Charles Domery (c. 1778 – after 1800), also known as Charles Domerz was a Polish soldier, noted for his unusually large appetite. While serving in the Prussian Army against France during the War of the First Coalition, he found that the rations of the Prussians were insufficient and deserted to the French Revolutionary Army in return for food. While generally healthy, he was voraciously hungry during his time in the French army, and ate any available food. While stationed near Paris he was recorded as having eaten 174 cats in a year, and although he disliked vegetables he would eat 4 to 5 pounds (1.8 to 2.3 kg) of grass each day if he was unable to find other food. During service on the French frigate Hoche, he attempted to eat the severed leg of a crew member hit by cannon fire, before other members of the crew wrestled it from him.
In February 1799 the Hoche was captured by British forces and the crew, including Domery, interned in Liverpool. Domery shocked his captors with his voracious appetite, and despite being put on ten times the rations of other inmates remained ravenous, eating the prison cat, at least 20 rats which had come into his cell, and regularly eating the prison candles. Domery's case was brought to the attention of The Commissioners for taking Care of Sick and Wounded Seamen and for the Care and Treatment of Prisoners of War, who performed an experiment to test his eating capacity. Over the course of a day Domery was fed a total of 16 pounds (7.3 kg) of raw cow's udder, raw beef and tallow candles and four bottles of porter, all of which he ate and drank without defecating, urinating or vomiting at any point.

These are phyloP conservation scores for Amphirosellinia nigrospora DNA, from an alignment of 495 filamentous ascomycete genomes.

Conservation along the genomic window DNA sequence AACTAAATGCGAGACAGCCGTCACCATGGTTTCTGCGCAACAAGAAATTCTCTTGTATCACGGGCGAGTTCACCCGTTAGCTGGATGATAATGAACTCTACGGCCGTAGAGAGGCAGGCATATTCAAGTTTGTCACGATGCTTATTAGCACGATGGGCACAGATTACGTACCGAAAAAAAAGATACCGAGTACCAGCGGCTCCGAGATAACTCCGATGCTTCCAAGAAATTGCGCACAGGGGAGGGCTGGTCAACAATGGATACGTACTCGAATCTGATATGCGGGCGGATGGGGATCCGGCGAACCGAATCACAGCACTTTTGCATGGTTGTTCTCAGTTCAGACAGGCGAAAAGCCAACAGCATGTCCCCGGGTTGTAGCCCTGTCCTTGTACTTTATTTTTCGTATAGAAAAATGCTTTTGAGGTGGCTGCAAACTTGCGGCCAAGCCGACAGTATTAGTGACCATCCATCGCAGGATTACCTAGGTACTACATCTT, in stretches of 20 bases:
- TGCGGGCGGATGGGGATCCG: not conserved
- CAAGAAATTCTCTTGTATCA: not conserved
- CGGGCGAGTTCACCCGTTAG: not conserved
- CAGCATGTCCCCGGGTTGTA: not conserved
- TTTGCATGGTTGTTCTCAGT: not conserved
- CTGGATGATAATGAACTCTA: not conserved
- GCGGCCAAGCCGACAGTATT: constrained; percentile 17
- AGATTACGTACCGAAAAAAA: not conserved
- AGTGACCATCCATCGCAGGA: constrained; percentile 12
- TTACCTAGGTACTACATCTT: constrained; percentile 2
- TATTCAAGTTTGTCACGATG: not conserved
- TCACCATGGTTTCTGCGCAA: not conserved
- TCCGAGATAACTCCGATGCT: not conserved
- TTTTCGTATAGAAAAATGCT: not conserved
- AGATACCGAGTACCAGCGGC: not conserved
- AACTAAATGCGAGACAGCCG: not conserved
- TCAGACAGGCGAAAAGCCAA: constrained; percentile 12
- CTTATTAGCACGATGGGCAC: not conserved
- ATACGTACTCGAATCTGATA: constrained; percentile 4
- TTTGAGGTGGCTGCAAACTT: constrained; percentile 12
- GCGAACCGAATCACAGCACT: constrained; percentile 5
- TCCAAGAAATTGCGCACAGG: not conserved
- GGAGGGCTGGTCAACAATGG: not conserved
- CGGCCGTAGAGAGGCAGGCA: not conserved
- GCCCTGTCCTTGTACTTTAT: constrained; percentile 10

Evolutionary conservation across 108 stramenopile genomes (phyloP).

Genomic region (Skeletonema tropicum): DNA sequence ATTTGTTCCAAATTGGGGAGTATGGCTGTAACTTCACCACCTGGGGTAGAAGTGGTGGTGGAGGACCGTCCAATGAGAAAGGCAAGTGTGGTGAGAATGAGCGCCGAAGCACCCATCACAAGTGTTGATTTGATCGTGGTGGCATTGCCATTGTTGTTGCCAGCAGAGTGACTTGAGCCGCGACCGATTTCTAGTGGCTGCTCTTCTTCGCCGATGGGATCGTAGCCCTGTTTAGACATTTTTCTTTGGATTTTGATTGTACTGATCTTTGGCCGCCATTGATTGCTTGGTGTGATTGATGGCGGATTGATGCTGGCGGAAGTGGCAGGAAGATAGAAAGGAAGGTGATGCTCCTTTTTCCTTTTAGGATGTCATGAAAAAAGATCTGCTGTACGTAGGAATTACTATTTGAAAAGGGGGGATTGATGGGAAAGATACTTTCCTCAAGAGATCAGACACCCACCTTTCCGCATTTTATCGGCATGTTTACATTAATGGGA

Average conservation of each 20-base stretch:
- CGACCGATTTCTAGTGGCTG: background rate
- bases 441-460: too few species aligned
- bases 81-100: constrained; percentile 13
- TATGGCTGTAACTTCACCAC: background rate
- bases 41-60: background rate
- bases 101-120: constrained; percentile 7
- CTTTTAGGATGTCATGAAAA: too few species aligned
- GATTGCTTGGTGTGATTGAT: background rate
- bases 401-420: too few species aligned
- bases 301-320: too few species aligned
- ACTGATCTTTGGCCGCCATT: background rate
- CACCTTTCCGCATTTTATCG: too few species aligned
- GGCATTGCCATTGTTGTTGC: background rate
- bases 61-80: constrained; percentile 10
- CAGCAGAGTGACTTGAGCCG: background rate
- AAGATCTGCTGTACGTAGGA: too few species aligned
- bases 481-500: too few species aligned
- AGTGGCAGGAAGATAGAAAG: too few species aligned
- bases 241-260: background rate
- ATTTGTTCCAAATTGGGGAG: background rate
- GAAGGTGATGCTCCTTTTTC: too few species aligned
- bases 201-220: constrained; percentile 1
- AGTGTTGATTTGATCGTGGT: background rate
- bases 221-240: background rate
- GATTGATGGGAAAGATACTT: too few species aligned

By the age of 13 Domery had enlisted in the Prussian Army and was part of an army besieging Thionville during the War of the First Coalition. The Prussian army was suffering from food shortages which Domery found intolerable; he entered the town and surrendered to the French commander who rewarded him with a large melon, which Domery immediately ate, including the rind. He was then given a wide variety of other foodstuffs by the French General, all of which he ate straight away.
Domery then enlisted with the French Revolutionary Army. He shocked his new comrades with his unusual eating habits and voracious appetite. Granted double rations, and using his pay to buy additional food whenever possible, he nonetheless remained voraciously hungry; while based in an army camp near Paris, Domery ate 174 cats, leaving only the skins and bones, in a single year, and ate between 4 to 5 pounds (1.8 to 2.3 kg) of grass each day if other food was unavailable.He preferred raw meat to cooked; while his favourite dish was a raw bullock's liver, he would eat any available meat. While in service on board the French frigate Hoche a sailor's leg was shot off by cannon fire, and Domery grabbed the severed limb and began to eat it until a crew member wrestled it from him and threw it into the sea ...